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Are you Clutch or do you choke?

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  • Written by  Frank Sorrentino III
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  • Comments:   DISQUS_COMMENTS
Clutch: Why Some People Excel Under Pressure and Others Don’t, by Paul Sullivan, Portfolio/Penguin Group USA, 356 pp., 2010 Clutch: Why Some People Excel Under Pressure and Others Don’t, by Paul Sullivan, Portfolio/Penguin Group USA, 356 pp., 2010

Special note: Frank Sorrentino was one of the bankers written about in our recent article about recent article about bankers adopting iPads. And, yes, Sorrentino wrote this review on his iPad.

Banking is probably the only business in the world where if you get it right 95% of the time, you can still fail. Those that survive must be able to be “clutch” when the going gets tough. In Paul Sullivan’s book Clutch, a deep understanding of what allows someone to function when the pressure increases, and when many others choke, is revealed.

Understanding “clutch”

So what does it mean to be “clutch?” It is the ability to react in a pressure-filled situation the way you would under otherwise normal circumstances. The goal of the book is to show people how to become better under pressure and avoid the simple mistakes that cause most of us to choke.

Sullivan defines the five characteristics of Clutch as follows:

• First is “focus”—the basis for all truly great performances under pressure.

• Second is “discipline,” in which Sullivan uses the story of a banker.

• Third is the power of adaptability.

• Fourth is the “need to be present,” which is often misunderstood.

• Fifth is “fear and desire,” which is part of the secret sauce that drives entrepreneurs to succeed when others just think the heat is too much.

These concepts are fully explained using real-world examples.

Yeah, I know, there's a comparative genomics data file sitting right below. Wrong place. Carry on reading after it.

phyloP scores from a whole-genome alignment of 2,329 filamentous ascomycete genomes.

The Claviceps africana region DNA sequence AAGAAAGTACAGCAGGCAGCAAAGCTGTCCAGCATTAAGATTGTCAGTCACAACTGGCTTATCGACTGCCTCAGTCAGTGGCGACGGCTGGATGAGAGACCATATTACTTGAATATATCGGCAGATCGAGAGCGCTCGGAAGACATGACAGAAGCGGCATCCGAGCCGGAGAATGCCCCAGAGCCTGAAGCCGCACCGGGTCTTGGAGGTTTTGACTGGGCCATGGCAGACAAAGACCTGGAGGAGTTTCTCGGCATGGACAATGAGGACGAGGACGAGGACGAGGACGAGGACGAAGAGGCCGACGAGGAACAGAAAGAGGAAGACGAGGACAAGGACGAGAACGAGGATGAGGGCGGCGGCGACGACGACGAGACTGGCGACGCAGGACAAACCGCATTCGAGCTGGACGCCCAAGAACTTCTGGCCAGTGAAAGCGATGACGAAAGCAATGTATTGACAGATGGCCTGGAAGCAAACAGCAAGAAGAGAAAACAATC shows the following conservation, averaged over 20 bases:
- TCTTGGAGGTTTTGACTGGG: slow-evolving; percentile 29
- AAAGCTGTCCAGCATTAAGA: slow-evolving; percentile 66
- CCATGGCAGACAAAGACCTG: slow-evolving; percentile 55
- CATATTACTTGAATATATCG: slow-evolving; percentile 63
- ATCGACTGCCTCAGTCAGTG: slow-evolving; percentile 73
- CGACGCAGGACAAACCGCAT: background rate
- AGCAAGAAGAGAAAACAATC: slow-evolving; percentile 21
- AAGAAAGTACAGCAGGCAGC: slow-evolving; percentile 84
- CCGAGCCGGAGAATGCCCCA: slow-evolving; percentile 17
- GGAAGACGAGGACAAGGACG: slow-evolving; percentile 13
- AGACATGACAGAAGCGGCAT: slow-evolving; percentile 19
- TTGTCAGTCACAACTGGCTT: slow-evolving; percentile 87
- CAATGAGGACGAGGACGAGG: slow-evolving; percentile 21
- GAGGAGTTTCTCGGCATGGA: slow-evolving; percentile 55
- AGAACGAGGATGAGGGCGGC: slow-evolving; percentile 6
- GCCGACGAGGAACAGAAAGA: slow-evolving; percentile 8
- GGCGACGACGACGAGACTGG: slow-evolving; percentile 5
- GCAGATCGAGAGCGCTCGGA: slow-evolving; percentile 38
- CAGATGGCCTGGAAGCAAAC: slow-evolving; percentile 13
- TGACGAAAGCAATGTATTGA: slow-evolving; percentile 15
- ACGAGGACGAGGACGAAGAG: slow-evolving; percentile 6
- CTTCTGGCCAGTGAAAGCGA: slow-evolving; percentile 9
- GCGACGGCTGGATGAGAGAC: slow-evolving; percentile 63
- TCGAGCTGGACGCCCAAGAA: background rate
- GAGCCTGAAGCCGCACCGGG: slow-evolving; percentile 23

Most of us are probably aware of these concepts, but probably never understood them or saw them applied in a real-life situation. Some great examples covered in the book are the match between Billie Jean King and Bobby Riggs; the story of Steve Cohen,  founder of S.A.C. Capital Advisors, LLP; and the difference between the outcomes for Jamie Dimon’s JPMorganChase and Ken Lewis’ Bank of America during one of the most difficult economic environments that anyone could imagine.

“Clutching” stories make the point

Sullivan’s exemplary stories and quotes are noteworthy and will certainly get you thinking about highlighting them at your next strategic planning meeting. This book represents something of a reference manual on how to fight the fight and keep the proper perspective in the running of any business in today’s challenging environment.

As banking has become one of the most challenged businesses, this perspective is not only useful, but necessary. The book’s military “in extremis” examples, which discuss extreme situations, bring a sense of urgency to making the right decision when everything is on the line.

In this world of ever-changing banking regulations, along with the sweeping changes in the business of banking, now more than ever, bankers need to be “clutch” in order to survive and prosper. Besides those mentioned, many banking stories are examined, including those of Sally Krawcheck, Angelo Mozillo, Dick Fuld, Jimmy Cayne, Hugh McColl, John Thain, and others. But you’ll also read about such well-known non-bankers as Bill Gates, Jack Welch, Bernie Marcus, Alex Rodriguez, Derek Jeter, and Tiger Woods.

This book is an example of one that I read through to the author’s notes, as I could not get enough of the real-life stories, and how they apply to everyday decisions that most of us take for granted. For those that are serious about understanding what makes great decision-makers in “clutch” times, this book is a must read.

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